Courthouse deconstruction continues
Despite bird flap, process goes on without delay
Chimney swifts roosting in the brick chimney of the old county courthouse will be forced to find a new home when the chimney comes down. Demolition began Wednesday, and Thursday, the state Department of Fish and Wildlife gave the ok for the chimney to come down, as long as no birds are inside when it is demolished. The chimney was still standing when crews finished work Thursday, though a few bricks had been knocked from its top.
Recorder/David Rainville Purchase photo reprints »
water is sprayed to keep dust down as the Courthouse is being deconstructed. Recorder/Paul Franz Purchase photo reprints »
GREENFIELD — Hundreds of migratory birds will soon find themselves homeless, as their roost at the former Franklin County Courthouse comes down.
The birds, called chimney swifts, spend their winters in the Amazon Basin, returned to town in the beginning of May, about 1,000 taking up residence in the chimney of the old courthouse. They have been seen roosting there in previous years as well, a thick swarm moving as one as they returned from their day’s foraging to rest in the chimney around dusk.
By the time the birds came back to roost this spring, construction crews had begun to prepare the building for demolition. The courthouse has been vacant since February, when the courts moved to a temporary location on Munson Street. Wednesday, demolition of the south side of the old building began, and by Thursday afternoon, a small part of the chimney’s top had been taken down.
While demolition of the chimney will go on as planned, construction crews and the state Department of Capital Asset Management and Maintenance, which is in charge of the project, will work in concert with the state Department of Fish and Wildlife to ensure the birds are not hurt, according to DCAMM spokeswoman Meghan Kelly.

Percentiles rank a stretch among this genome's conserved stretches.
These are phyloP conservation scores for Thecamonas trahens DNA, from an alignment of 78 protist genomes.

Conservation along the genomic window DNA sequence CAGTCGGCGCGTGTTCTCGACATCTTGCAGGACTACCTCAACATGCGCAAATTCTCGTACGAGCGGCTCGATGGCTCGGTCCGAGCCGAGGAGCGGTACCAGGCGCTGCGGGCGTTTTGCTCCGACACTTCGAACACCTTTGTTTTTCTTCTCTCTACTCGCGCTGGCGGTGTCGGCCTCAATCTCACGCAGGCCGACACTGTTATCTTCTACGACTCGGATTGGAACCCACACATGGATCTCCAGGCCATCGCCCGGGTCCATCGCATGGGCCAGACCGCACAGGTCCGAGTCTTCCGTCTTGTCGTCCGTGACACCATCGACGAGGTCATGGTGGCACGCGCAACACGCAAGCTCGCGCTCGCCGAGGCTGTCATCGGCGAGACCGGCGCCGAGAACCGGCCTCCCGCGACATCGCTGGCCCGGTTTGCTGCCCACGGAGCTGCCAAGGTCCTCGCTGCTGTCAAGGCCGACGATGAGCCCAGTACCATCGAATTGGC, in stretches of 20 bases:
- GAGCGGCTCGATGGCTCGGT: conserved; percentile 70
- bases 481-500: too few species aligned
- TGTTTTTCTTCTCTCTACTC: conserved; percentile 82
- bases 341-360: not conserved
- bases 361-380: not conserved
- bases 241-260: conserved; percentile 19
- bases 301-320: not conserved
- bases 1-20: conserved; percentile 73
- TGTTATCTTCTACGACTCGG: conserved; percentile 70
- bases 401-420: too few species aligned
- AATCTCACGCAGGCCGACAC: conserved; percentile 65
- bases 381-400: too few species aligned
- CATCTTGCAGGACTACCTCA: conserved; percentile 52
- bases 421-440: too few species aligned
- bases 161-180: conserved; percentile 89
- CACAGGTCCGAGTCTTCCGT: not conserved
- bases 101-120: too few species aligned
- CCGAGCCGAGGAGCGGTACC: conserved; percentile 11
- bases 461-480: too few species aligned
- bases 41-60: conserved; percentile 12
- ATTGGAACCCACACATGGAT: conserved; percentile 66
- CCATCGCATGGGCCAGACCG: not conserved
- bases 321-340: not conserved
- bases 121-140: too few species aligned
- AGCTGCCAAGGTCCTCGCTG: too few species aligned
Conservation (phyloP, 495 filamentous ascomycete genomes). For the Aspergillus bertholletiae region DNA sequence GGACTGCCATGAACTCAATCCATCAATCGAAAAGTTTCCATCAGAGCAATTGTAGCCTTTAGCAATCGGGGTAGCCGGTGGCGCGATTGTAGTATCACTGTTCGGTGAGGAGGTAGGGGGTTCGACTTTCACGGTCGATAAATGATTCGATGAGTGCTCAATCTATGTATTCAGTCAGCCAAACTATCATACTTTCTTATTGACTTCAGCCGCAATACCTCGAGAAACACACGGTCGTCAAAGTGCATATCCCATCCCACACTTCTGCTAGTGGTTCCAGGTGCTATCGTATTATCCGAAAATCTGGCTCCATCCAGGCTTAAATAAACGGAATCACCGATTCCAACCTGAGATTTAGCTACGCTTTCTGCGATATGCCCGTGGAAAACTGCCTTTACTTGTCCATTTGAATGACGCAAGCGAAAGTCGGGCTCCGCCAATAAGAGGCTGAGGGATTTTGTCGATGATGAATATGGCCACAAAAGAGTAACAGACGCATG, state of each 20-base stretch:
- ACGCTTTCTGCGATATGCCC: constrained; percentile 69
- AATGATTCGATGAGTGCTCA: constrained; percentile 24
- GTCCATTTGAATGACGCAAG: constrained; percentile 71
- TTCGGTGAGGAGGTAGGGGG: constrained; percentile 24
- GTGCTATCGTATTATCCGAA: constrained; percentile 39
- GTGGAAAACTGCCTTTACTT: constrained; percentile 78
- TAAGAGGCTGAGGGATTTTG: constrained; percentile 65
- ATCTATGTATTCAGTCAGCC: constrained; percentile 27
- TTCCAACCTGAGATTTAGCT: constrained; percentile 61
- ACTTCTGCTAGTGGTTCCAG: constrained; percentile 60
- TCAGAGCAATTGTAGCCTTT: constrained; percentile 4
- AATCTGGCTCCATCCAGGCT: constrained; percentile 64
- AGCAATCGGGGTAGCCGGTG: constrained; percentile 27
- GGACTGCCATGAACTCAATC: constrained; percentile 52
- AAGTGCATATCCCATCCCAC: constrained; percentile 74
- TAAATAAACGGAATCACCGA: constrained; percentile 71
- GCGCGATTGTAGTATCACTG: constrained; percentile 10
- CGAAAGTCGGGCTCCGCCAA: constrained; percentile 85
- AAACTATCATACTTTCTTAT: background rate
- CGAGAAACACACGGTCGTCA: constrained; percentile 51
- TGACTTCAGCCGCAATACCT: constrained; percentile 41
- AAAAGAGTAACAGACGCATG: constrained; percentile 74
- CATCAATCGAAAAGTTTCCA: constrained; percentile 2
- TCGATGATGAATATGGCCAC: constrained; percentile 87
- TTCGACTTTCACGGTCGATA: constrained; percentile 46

“To ensure that no adult birds that use the chimney for roosting are killed during the chimney removal, demolition will be done during daylight hours and the chimney will be checked for the presence of birds before it is demolished,” Kelly said.
Chimney swifts roost together in a flock before pairing up with mates and flying off to their own chimneys to nest and raise their young.
By the time demolition began Wednesday, the 1,000 birds roosting in the chimney had dwindled to a couple hundred, as most had moved on to their mating nests, according to ornithologist Andrew Vitz of the state Department of Fish and Wildlife.
Vitz said the birds would likely continue to pair off and leave until the middle of the month, though some, which wouldn’t mate this year, would continue to roost in the chimney until it was time to fly south again for the winter.
Late Tuesday night, a local bird lover who had been following the flock of swifts reached out to Vitz to see if the birds’ roost could be saved.
“That chimney is clearly a very important roosting site for the swifts,” said Kevin Edding, of Greenfield. Edding holds a bachelor’s degree in zoology and a master’s in wildlife biology.
“Nowadays, people aren’t building as many chimneys, and the ones that are built are either lined with metal or capped, so the birds can’t get in or roost,” Edding continued.
Edding proposed that the state mitigate the loss of the chimney by installing a specialized tower on the site, in which the birds could roost.
Edding said he tried to save an Amherst chimney swift roost, at the former Amherst Cinema, but was unsuccessful. The demolition, he said, occurred before the birds had arrived that year.
Joan Walsh, of the Massachusetts Audubon Society, said Edding’s efforts are not uncommon.
“There are big chimneys being torn down all over the place, and swifts are losing their roosting spaces,” she said. “There are some groups doing ‘chimney watches,’ trying to identify and protect roosting sites before something like this happens. It’s a shame this site wasn’t identified ahead of time, and couldn’t be delayed.”
Walsh said the birds’ numbers are on the decline in the eastern US and Canada. The species thrived before and after the Industrial Revolution, taking advantage of the large chimneys being built in factories and other buildings along the eastern seaboard.
After Edding tipped off the state ornithologist, Vitz got in touch with DCAMM, which sent a worker up to peer into the top of the chimney and look for nests. Vitz said his office drafted a list of procedures for demolition crews to follow to keep from harming the birds.
While the birds themselves, as well as their nesting locations, are protected from destruction by the Migratory Bird Treaty, their roosting spots are not. Vitz said it was highly unlikely that the swifts had nests in the courthouse chimney, as pairs prefer to mate in solitude.
Vitz said the birds roosting in the courthouse should have no trouble finding a new home.
“It seems to be an important roosting site, but, at the same time, they will find another place to roost,” said Vitz. “There seem to be quite a few chimneys nearby without caps. When they come back, if the (courthouse) chimney isn’t there, there are others they can use.”
Vitz called chimney swifts an “urbanized and highly adaptable” species, capable of finding a new home in which to roost.